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Identity Theft

Fighting For Our Privacy



July/August 2009


2009-JulyAug-ID Theft faceless 
Owen Thor Walker, an 18-year-old New Zealander, was a member of an international hacking group that infected at least 1.3 million computers and caused losses upward of $20 million. His cybercrime ring used programs he designed to access personal data (including usernames and passwords), distribute viruses, and steal credit card information, among other crimes. Other cybercriminals used his software to commit misdeeds.

 

Walker, known as "Akill," "Snow Walker," and "Snow Whyte," taught himself computer programming; through experimenting, he was able to create, refine, and enhance virus programs. Anti-virus software couldn't detect his encrypted virus. Although he was self-taught, "international investigators considered Walker's programming to 'be among the most advanced' they had encountered."1 The code "automatically disabled any anti-virus software on an infected computer and prevented the software from being updated. The computer could not tell the anti-virus software was not working."2  

The New Zealand police, in conjunction with the FBI and Dutch authorities, uncovered Walker's network. The investigation began after a "distributed denial of service attack" caused Walker and University of Pennsylvania student Ryan Goldstein, apparently unintentionally, to crash the university's servers in 2006.3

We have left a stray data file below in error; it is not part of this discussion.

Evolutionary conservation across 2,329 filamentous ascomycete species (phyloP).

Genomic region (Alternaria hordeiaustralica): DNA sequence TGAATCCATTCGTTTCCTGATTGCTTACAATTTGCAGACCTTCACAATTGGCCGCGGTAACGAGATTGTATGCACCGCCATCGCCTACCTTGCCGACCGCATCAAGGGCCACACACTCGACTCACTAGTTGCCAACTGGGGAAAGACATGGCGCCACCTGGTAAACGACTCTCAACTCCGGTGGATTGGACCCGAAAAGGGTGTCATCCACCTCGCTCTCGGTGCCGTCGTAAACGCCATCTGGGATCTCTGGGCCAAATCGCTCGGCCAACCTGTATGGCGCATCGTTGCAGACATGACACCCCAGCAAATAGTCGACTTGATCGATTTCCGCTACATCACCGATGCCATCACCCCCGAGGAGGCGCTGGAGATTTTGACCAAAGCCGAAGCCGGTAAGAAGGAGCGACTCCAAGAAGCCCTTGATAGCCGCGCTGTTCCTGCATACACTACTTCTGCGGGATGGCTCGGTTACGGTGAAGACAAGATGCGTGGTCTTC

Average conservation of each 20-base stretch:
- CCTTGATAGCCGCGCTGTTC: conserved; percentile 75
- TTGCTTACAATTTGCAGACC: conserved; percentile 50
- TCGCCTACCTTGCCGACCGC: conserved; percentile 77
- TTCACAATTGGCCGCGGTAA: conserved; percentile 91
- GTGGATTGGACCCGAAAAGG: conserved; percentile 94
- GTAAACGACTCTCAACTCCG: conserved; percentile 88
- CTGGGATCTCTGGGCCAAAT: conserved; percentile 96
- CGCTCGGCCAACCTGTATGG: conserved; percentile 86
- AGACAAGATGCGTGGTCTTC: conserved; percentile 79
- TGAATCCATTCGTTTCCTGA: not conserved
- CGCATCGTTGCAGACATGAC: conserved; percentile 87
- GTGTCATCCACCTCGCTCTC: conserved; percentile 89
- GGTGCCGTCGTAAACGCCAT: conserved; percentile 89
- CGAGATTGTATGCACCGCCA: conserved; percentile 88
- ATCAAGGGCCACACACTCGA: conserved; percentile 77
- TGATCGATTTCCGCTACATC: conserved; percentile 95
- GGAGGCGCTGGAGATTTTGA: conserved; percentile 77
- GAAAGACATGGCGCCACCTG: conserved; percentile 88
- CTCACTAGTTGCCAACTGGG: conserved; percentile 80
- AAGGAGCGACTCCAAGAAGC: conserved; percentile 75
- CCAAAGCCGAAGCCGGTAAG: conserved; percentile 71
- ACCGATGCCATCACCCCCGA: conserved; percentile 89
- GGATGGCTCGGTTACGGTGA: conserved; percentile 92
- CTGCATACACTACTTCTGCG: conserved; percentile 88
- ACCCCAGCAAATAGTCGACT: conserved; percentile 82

Walker and Goldstein attempted to covertly use the university's servers to upgrade the botnet by uploading dated software onto the server and then have the infected botnet computers connect to the server to receive the update. However, this wave of server traffic crashed the server and disabled access.4  

The FBI's investigation into the crash led them to Walker, while New Zealand police, working with Dutch authorities, traced payments from a company in the Netherlands to Walker. The company in question, ECS International, has been prosecuted for paying hackers to use their botnets to covertly install adware on unsuspecting users' computers. Walker earned about $36,000 for his work.5 This scam earned Walker and others a fee for each computer they infected.

Walker lived with his parents when he committed the crimes, but they thought he was just doing legal computer programming.6 His parents got a rude awakening when the FBI arrested Walker in November 2007 as part of its "Operation Bot Roast II." Walker later pleaded guilty to six computer crime charges, which carried penalties of up to seven years in jail on each charge.

The judge considered Walker's age, remorse, lack of criminal intent, and his condition (he has Asperger's syndrome, a mild form of autism) and dismissed the charges despite his guilty plea. However, he had to pay approximately $10,000 in damages plus about $5,000 in other costs.7  


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